Gorbachev and Yeltsin: Portrait of 2 Presidents

November 17, 1991|By WILL ENGLUND | WILL ENGLUND,Will Englund is a Moscow correspondent for The Sun.

Moscow -- Two presidents: one talented, the other strong; one rational, the other fearless; one seeking personal order, the other seeking personal answers. This is a country with two men at the top, Mikhail S. Gorbachev and Boris N. Yeltsin, each a true Russian type, neither complete, each jealous of the other's traits, their lives symmetrical and entwined.

Are they unable to do without each other? Are they two parts of a larger whole? Deep down, do they detest each other or admire each other, or has it gone beyond that?

Dr. Aron I. Belkin, one of the only practitioners of psychoanalysis in Moscow, has written a long and fascinating article that explores the relationship of the odd couple now in charge here. Published in the newspaper Kultura, it offers a glimpse of personal psychological needs being played out on a national stage.

Clearly, Dr. Belkin said in an interview last week, the country is moving from the "epoch" of Mr. Gorbachev to that of Mr. Yeltsin, who holds most of the power now. Yet the Soviet president stubbornly remains on the scene, and it is almost impossible to consider one man without the other.

Their characters are as distinct as can be, yet they are so similar in age and background that they instinctively understand and need each other.

"Yeltsin could be called the second ego of Gorbachev, and vice versa," Dr. Belkin said. "They are very close because they are children of the same time."

Both came from the provinces, both came of age after World War II, both eventually saw that the Communist system was rotting from within. Mr. Gorbachev, of course, moved ahead more quickly, being named general secretary of the Communist Party in 1985.

Dr. Belkin describes Mr. Gorbachev as exemplifying one of the two major types of Russian character. He values "order in everything and rationality." He "hates falsehood and cruelty, and also easily believes in dogmatic doctrines." He has little sentiment and a great degree of self-control. What he lacks is self-confidence.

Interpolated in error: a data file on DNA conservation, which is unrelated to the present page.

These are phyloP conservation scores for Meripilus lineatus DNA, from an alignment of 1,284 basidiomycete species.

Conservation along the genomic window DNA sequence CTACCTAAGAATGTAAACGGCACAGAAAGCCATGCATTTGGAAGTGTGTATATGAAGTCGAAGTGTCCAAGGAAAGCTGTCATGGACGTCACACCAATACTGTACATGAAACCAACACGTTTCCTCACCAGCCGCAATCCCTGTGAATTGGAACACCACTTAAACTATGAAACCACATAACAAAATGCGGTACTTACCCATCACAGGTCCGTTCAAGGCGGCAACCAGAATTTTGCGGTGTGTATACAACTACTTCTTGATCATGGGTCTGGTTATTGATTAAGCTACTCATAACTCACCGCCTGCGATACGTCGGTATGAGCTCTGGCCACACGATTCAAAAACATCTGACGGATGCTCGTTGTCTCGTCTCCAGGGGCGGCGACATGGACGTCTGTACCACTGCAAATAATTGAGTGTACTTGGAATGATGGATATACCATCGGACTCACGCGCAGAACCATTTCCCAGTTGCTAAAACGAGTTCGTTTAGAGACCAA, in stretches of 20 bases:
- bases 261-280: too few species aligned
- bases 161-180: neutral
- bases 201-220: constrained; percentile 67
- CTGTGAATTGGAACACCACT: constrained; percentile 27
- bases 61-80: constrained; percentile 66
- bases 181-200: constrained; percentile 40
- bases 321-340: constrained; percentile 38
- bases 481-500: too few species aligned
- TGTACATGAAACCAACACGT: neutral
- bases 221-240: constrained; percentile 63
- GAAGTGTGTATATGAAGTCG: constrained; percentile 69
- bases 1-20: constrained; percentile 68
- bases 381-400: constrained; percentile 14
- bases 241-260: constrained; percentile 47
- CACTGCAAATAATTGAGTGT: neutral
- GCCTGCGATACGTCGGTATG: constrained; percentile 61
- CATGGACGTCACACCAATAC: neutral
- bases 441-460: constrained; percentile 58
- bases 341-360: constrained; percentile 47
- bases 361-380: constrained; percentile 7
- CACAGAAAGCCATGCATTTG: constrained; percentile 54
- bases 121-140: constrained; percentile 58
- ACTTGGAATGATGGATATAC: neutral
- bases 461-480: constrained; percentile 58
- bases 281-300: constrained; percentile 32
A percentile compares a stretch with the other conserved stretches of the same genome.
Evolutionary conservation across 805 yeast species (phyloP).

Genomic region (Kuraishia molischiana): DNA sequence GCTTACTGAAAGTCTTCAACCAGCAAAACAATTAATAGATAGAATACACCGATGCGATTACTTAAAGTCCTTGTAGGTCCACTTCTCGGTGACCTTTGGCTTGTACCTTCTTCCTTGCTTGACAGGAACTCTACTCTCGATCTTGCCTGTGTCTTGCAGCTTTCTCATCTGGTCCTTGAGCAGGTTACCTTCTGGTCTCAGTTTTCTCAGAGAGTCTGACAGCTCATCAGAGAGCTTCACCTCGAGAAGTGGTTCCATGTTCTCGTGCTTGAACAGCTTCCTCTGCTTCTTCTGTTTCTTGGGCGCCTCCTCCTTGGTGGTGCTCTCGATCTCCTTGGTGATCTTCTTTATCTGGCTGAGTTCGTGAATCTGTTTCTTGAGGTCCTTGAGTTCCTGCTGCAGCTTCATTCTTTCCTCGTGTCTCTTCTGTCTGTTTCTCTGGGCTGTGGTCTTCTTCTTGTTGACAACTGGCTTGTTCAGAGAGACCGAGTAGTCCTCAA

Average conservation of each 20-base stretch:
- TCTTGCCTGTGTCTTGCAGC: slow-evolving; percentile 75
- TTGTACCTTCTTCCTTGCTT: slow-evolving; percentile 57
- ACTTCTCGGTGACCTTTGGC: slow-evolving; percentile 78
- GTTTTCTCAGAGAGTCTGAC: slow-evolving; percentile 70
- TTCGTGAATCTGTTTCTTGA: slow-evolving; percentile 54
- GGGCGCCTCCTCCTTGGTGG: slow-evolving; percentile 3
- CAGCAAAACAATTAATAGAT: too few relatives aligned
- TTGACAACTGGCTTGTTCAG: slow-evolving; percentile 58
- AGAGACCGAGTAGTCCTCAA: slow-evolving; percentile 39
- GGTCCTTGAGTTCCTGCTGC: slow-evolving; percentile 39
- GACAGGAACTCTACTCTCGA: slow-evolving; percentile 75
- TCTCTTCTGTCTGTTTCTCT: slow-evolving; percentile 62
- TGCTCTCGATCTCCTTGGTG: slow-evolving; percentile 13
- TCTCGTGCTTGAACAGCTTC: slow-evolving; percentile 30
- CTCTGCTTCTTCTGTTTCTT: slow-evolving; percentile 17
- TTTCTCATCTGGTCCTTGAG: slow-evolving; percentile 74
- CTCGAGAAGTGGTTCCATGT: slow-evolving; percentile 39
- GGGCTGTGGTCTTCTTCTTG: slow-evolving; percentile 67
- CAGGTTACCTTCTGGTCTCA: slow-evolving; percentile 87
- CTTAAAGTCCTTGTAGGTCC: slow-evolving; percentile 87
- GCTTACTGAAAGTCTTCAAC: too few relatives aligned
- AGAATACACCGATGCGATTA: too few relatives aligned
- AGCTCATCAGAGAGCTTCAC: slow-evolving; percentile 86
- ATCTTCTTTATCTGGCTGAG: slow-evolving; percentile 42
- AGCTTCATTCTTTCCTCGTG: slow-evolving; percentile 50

Mr. Gorbachev spotted Mr. Yeltsin, then a local party boss in the city of Sverdlovsk, and promoted him to Moscow.

"I presume that Gorbachev had double feelings about Yeltsin from the very first," Dr. Belkin wrote. "Even Yeltsin's appearance was something new -- his height, stature and physical strength. Many of the features of his personality are true Russian, in the common Russian belief. His personal appeal, the air of violence about him, his frankness and diligence, his rejection of cheap effects."

Mr. Gorbachev admired these qualities, "and obviously tried to find them in himself." Unconsciously, he believed Mr. Yeltsin to be his superior.

"Yeltsin seemed to strike a very sore string in Mr. Gorbachev's soul," Dr. Belkin wrote.

In 1987, Mr. Yeltsin lashed out at the opponents of perestroika, only to be cut down by Mr. Gorbachev and tossed out of his job. That should have been the last the world would ever hear of Boris Yeltsin, yet Mr. Gorbachev allowed him to hold onto his career in politics.

In retrospect, it was perhaps one of the most crucial moments in Soviet history, but Dr. Belkin believes it wasn't a deliberate move by Mr. Gorbachev.

Rather, Mr. Gorbachev had to prove he was Mr. Yeltsin's better, but he couldn't do that while Mr. Yeltsin was a crushed or defeated man. It had to be the "true Yeltsin" to satisfy the Soviet president.

But when the true Yeltsin re-emerged he was in no mood to acknowledge Mr. Gorbachev's superiority. Having been fired from the Politburo by Mr. Gorbachev, Mr. Yeltsin found himself becoming a hero to the people. He had spoken out against the party -- at a time when the party was taking on a totally unaccustomed role in the life of the nation. For 70 uninterrupted years, the Communist Party had thrived by finding enemies to denounce: the bourgeoisie, Trotskyites, Bukharinites, "cosmopolitans," Jews.

Under Mr. Gorbachev's perestroika, though, the enemies were disappearing. Even American imperialism, Dr. Belkin said, vanished as a threat. "And then it turned out," he said, "that our real enemy was this bureaucratic-administrative system, and the Communist Party."

The party reaped what it had so assiduously sown, now finding itself the object of the deep-seated Russian need to have an enemy. And Mr. Yeltsin had leadership virtually thrust upon him, Dr. Belkin believes.

Mr. Yeltsin himself has written that after 1987 he went through a deep personal crisis; he says he saw the light and emerged a changed, and better, man.

Mr. Yeltsin swept back to power, more than he had ever dreamed of before, finally winning the Russian presidency in a free election last June. Mr. Gorbachev seemed uncertain how to deal with the new Mr. Yeltsin, until his own crisis crashed in upon him the night of Aug. 18.

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